Italy remains a hot spot for the world's attention, but here in the United States, we seem not to care, with more than 500 companies within 6% of a new 52-week high. For optimists, these rallies may seem like a dream come true. For skeptics like me, they're opportunities to see whether companies trading near 52-weeks highs have actually earned their current valuations.
Keep in mind that some companies deserve their current valuations. Home improvement outlet Home Depot
Still, other companies might deserve a kick in the pants. Here's a look at three companies that could be worth selling.
When in doubt, discount
It's pretty hard to argue against Jos. A Bank's
Jos. A Bank relies on steep discounts in order to move merchandise. This can return huge profits when the economy is looking up, but could also bite the company's margins hard if consumer spending habits change. With consumer sentiment figures near 30-month lows, I'm not exactly optimistic about retail spending prospects in the U.S.
Also of worry is the company's valuation relative to the past decade. It may not seem unreasonable that Jos. A Bank is trading at 17 times operating cash flow or 14 times forward earnings, but considering that these are both way above the company's five-year average of 10.3 times cash flow and 12 times earnings, I feel it's cause for concern.
Conflict of interest
In a real case of he said/she said, Group 1 Automotive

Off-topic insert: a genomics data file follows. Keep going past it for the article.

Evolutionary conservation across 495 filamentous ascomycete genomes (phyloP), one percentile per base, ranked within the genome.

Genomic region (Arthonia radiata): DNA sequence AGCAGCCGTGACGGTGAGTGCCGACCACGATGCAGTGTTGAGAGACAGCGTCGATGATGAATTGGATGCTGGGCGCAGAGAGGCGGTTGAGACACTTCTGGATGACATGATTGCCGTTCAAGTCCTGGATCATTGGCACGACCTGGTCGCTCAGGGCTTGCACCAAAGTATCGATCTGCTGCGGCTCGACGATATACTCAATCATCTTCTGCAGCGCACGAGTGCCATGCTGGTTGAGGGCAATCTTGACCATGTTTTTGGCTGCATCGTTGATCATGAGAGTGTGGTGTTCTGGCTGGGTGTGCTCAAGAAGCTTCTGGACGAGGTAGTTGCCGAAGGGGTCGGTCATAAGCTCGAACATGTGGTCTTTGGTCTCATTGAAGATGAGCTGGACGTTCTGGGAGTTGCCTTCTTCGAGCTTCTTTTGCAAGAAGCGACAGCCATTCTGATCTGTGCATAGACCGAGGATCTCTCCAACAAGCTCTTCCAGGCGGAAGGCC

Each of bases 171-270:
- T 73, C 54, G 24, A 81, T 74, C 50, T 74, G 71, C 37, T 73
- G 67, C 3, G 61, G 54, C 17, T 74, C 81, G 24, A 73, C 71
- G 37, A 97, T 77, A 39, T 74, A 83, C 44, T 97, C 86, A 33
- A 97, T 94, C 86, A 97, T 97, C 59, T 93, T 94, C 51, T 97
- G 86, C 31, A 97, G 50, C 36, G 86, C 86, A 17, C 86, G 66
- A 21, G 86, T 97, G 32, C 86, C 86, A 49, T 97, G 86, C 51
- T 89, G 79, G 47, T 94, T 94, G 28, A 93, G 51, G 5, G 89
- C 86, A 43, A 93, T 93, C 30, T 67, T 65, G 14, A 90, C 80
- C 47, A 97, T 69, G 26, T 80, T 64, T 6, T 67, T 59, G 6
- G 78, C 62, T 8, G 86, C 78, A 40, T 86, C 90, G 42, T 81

Another concern I have with Group 1 relates to its high levels of debt. It's not uncommon for auto-related companies to carry large amounts of debt to finance their business, but at 137% debt-to-equity and considering investors' unwillingness to take on risk recently, Group 1 Automotive could be a stock to run away from at these levels.
Being inexpensive on a per-share basis doesn't necessarily make a stock a buy.
Discounts, debt, and a real lack of growth are three things that will usually land a stock on my list of possible sells.
What's your take on these three companies? Are they sells or belles? Share your thoughts in the comments section below and consider adding Jos. A Bank, Group 1 Automotive, and Wendy's to your free and personalized watchlist in order to keep up on the latest news with each company.
Fool contributor Sean Williams has no material interest in any companies mentioned in this article. He has a closet full of suits, but lacks enough casual clothes to last him even two weeks. You can follow him on CAPS under the screen name TMFUltraLong , track every pick he makes under the screen name TrackUltraLong, and check him out on Twitter, where he goes by the handle @TMFUltraLong.
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